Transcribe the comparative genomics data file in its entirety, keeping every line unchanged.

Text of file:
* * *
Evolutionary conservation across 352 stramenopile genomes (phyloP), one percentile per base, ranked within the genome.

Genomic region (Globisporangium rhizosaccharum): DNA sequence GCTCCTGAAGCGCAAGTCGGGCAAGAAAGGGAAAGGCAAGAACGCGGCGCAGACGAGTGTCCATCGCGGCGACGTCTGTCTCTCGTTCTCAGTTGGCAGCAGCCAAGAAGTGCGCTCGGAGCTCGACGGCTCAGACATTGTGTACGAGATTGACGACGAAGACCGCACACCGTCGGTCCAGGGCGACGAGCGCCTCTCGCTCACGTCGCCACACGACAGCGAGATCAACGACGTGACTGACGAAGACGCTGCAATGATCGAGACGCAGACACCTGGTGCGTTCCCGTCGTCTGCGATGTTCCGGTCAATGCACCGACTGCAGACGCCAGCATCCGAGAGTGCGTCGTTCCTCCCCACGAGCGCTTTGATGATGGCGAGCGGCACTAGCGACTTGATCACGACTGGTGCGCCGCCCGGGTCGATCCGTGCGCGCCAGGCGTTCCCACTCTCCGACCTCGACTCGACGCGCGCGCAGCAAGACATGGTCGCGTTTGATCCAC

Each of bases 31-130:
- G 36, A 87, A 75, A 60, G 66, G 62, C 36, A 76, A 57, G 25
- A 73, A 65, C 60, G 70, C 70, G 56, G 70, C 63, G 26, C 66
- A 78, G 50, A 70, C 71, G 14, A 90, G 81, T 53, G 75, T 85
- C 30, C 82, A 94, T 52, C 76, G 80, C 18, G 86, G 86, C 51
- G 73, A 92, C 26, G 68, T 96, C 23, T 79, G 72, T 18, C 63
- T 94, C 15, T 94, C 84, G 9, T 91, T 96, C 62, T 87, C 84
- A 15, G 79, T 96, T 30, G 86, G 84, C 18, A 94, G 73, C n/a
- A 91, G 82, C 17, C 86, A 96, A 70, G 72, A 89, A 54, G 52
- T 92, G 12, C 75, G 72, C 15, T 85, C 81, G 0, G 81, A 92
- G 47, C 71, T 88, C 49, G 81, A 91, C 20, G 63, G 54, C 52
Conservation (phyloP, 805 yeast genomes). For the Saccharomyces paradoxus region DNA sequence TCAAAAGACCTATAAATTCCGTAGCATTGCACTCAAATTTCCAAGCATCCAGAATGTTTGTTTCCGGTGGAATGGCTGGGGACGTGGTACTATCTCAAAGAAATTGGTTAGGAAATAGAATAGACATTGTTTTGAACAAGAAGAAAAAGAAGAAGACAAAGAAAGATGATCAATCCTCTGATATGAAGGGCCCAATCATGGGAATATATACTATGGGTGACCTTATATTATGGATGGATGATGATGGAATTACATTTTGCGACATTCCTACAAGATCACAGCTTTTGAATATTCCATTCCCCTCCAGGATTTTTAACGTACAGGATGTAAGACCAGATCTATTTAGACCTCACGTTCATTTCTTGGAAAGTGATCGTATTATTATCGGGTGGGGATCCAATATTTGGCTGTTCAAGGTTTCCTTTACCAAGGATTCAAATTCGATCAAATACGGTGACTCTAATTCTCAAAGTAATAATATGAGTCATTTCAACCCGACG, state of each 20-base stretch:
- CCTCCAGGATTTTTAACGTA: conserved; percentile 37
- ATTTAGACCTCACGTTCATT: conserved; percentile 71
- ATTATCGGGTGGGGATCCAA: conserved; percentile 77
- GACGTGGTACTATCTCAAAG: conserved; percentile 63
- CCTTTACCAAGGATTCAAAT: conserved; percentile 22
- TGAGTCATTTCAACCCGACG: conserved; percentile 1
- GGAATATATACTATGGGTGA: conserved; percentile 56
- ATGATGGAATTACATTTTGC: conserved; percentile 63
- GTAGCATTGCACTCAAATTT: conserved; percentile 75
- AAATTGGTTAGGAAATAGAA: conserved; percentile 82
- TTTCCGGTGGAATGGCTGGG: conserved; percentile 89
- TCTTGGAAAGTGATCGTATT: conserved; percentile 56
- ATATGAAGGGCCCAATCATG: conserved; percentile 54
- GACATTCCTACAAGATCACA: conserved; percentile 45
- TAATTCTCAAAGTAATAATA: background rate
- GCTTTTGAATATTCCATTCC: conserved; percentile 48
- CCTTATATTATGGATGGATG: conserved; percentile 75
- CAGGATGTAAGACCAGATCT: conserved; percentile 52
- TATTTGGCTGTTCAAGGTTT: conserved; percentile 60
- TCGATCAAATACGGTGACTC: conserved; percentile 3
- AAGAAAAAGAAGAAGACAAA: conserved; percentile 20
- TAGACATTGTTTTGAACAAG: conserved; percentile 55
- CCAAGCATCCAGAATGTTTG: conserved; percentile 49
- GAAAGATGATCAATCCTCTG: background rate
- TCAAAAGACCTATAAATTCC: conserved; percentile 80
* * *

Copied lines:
Evolutionary conservation across 352 stramenopile genomes (phyloP), one percentile per base, ranked within the genome.

Genomic region (Globisporangium rhizosaccharum): DNA sequence GCTCCTGAAGCGCAAGTCGGGCAAGAAAGGGAAAGGCAAGAACGCGGCGCAGACGAGTGTCCATCGCGGCGACGTCTGTCTCTCGTTCTCAGTTGGCAGCAGCCAAGAAGTGCGCTCGGAGCTCGACGGCTCAGACATTGTGTACGAGATTGACGACGAAGACCGCACACCGTCGGTCCAGGGCGACGAGCGCCTCTCGCTCACGTCGCCACACGACAGCGAGATCAACGACGTGACTGACGAAGACGCTGCAATGATCGAGACGCAGACACCTGGTGCGTTCCCGTCGTCTGCGATGTTCCGGTCAATGCACCGACTGCAGACGCCAGCATCCGAGAGTGCGTCGTTCCTCCCCACGAGCGCTTTGATGATGGCGAGCGGCACTAGCGACTTGATCACGACTGGTGCGCCGCCCGGGTCGATCCGTGCGCGCCAGGCGTTCCCACTCTCCGACCTCGACTCGACGCGCGCGCAGCAAGACATGGTCGCGTTTGATCCAC

Each of bases 31-130:
- G 36, A 87, A 75, A 60, G 66, G 62, C 36, A 76, A 57, G 25
- A 73, A 65, C 60, G 70, C 70, G 56, G 70, C 63, G 26, C 66
- A 78, G 50, A 70, C 71, G 14, A 90, G 81, T 53, G 75, T 85
- C 30, C 82, A 94, T 52, C 76, G 80, C 18, G 86, G 86, C 51
- G 73, A 92, C 26, G 68, T 96, C 23, T 79, G 72, T 18, C 63
- T 94, C 15, T 94, C 84, G 9, T 91, T 96, C 62, T 87, C 84
- A 15, G 79, T 96, T 30, G 86, G 84, C 18, A 94, G 73, C n/a
- A 91, G 82, C 17, C 86, A 96, A 70, G 72, A 89, A 54, G 52
- T 92, G 12, C 75, G 72, C 15, T 85, C 81, G 0, G 81, A 92
- G 47, C 71, T 88, C 49, G 81, A 91, C 20, G 63, G 54, C 52
Conservation (phyloP, 805 yeast genomes). For the Saccharomyces paradoxus region DNA sequence TCAAAAGACCTATAAATTCCGTAGCATTGCACTCAAATTTCCAAGCATCCAGAATGTTTGTTTCCGGTGGAATGGCTGGGGACGTGGTACTATCTCAAAGAAATTGGTTAGGAAATAGAATAGACATTGTTTTGAACAAGAAGAAAAAGAAGAAGACAAAGAAAGATGATCAATCCTCTGATATGAAGGGCCCAATCATGGGAATATATACTATGGGTGACCTTATATTATGGATGGATGATGATGGAATTACATTTTGCGACATTCCTACAAGATCACAGCTTTTGAATATTCCATTCCCCTCCAGGATTTTTAACGTACAGGATGTAAGACCAGATCTATTTAGACCTCACGTTCATTTCTTGGAAAGTGATCGTATTATTATCGGGTGGGGATCCAATATTTGGCTGTTCAAGGTTTCCTTTACCAAGGATTCAAATTCGATCAAATACGGTGACTCTAATTCTCAAAGTAATAATATGAGTCATTTCAACCCGACG, state of each 20-base stretch:
- CCTCCAGGATTTTTAACGTA: conserved; percentile 37
- ATTTAGACCTCACGTTCATT: conserved; percentile 71
- ATTATCGGGTGGGGATCCAA: conserved; percentile 77
- GACGTGGTACTATCTCAAAG: conserved; percentile 63
- CCTTTACCAAGGATTCAAAT: conserved; percentile 22
- TGAGTCATTTCAACCCGACG: conserved; percentile 1
- GGAATATATACTATGGGTGA: conserved; percentile 56
- ATGATGGAATTACATTTTGC: conserved; percentile 63
- GTAGCATTGCACTCAAATTT: conserved; percentile 75
- AAATTGGTTAGGAAATAGAA: conserved; percentile 82
- TTTCCGGTGGAATGGCTGGG: conserved; percentile 89
- TCTTGGAAAGTGATCGTATT: conserved; percentile 56
- ATATGAAGGGCCCAATCATG: conserved; percentile 54
- GACATTCCTACAAGATCACA: conserved; percentile 45
- TAATTCTCAAAGTAATAATA: background rate
- GCTTTTGAATATTCCATTCC: conserved; percentile 48
- CCTTATATTATGGATGGATG: conserved; percentile 75
- CAGGATGTAAGACCAGATCT: conserved; percentile 52
- TATTTGGCTGTTCAAGGTTT: conserved; percentile 60
- TCGATCAAATACGGTGACTC: conserved; percentile 3
- AAGAAAAAGAAGAAGACAAA: conserved; percentile 20
- TAGACATTGTTTTGAACAAG: conserved; percentile 55
- CCAAGCATCCAGAATGTTTG: conserved; percentile 49
- GAAAGATGATCAATCCTCTG: background rate
- TCAAAAGACCTATAAATTCC: conserved; percentile 80